As the BBC’s Beijing correspondent Celia Hatton wrote last year:
Chinese people make an estimated 83 million trips outside China every year, so it is not a surprise that a minority sometimes clash with their foreign hosts. Just a few years ago only the richest people in China could afford to travel abroad but now millions of people from China’s second- and third-tier cities are applying for passports in order to gain their first glimpse of the outside world.
However, many in China also complain they are treated like second-class citizens abroad. Chinese internet forums were flooded with protests earlier this year when news emerged that a hotel in the Maldives had removed kettles from rooms occupied by Chinese tourists. Apparently, the hotel’s manager was upset that some Chinese tourists were using boiling water to eat instant noodles in their rooms, instead of spending money in the hotel’s restaurants.
In cities like Paris, Chinese tourists are most targeted by businesses seeking cash. Chinese visitors are thought to be particularly tempting because of a cultural preference for carrying cash over credit cards, the South China Morning Post reported.
A guidebook of behaviors
To deal with the issues caused by “uncivilized behavior”, tourism officials last year even issued a detailed 64-page guidebook to steer even the newest of holidaymakers through the etiquette hazards of an overseas trip, as Vice Premier Wang Yang said in a statement at the time:
Improving the civilized quality of the citizens and building a good image of Chinese tourists are the obligations of governments at all levels and relevant agencies and companies (…) Guide tourists to conscientiously abide by public order and social ethics, respect local religious beliefs and customs, mind their speech and behavior (…) and protect the environment.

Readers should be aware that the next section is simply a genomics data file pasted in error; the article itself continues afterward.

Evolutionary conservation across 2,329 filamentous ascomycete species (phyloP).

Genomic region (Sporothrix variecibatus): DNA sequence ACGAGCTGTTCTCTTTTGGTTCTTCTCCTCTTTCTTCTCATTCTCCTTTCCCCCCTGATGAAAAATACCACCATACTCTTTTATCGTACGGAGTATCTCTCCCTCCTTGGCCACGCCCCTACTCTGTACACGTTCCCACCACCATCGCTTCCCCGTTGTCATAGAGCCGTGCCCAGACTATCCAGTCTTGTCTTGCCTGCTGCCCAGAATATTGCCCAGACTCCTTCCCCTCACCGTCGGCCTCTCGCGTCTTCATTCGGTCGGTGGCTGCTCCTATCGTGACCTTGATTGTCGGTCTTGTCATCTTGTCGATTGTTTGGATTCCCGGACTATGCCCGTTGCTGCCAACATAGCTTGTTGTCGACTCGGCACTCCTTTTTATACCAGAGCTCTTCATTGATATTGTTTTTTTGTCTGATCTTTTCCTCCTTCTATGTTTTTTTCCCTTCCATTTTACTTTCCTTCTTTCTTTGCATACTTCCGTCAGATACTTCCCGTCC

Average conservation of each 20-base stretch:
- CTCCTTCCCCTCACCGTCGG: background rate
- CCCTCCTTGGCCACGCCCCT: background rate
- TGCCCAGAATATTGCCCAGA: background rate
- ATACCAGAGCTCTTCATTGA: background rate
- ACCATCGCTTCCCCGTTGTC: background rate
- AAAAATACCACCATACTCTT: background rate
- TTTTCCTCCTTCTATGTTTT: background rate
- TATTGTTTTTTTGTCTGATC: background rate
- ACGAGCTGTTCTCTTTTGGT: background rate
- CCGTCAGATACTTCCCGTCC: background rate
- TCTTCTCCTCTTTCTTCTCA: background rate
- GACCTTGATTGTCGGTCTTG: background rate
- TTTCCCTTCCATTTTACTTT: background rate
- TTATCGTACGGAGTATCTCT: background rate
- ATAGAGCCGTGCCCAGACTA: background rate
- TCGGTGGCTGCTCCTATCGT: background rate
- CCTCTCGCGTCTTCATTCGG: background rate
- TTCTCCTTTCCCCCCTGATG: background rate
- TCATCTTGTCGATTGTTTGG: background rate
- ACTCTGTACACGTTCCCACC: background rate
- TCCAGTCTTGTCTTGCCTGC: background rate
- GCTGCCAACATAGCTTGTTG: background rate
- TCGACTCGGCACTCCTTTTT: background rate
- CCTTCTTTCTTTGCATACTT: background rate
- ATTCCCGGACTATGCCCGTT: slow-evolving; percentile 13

Soon China will become the single-largest source of international tourism while simultaneously possessing the largest domestic tourism market in the world. Already, the Chinese have surpassed Germans and Americans to become the world’s top international spenders, according to The U.N. World Tourism Organization, with a record $102 billion spent in 2012 thanks to a ferocious appetite for luxury goods (If you want to know more read our Luxury Without Borders blogs).
Article 14 of a new tourism law brought in last October even states: “Tourists shall observe public order and respect social morality in tourism activities, respect local customs, cultural traditions and religious beliefs, care for tourism resources, protect the ecological environment, and abide by the norms of civilized tourist behaviors.”
With the slew of reports about bad behavior its important to remember that the Chinese middle-class has grown at an unprecedented rate (from 1995 to 2005, the population of China’s middle class grew from close to zero in 1995 to an estimated 87 million in 2005) so travel is a relatively new thing for a majority of people leaving the Mainland. China’s travel industry is still in its infancy. Few domestic or foreign companies understand the needs of Chinese travelers, 95 percent of whom claim they are poorly served on both the domestic and international fronts.
So don’t jump to conclusions when you meet a Chinese traveler – let them learn and adapt to the great things that seeing the world has to offer. But it also has to be accepted that a tiny minority is ruining the fun for the majority and that not everyone has that “innate” sightseers knowledge that many of the world’s travelers think they possess.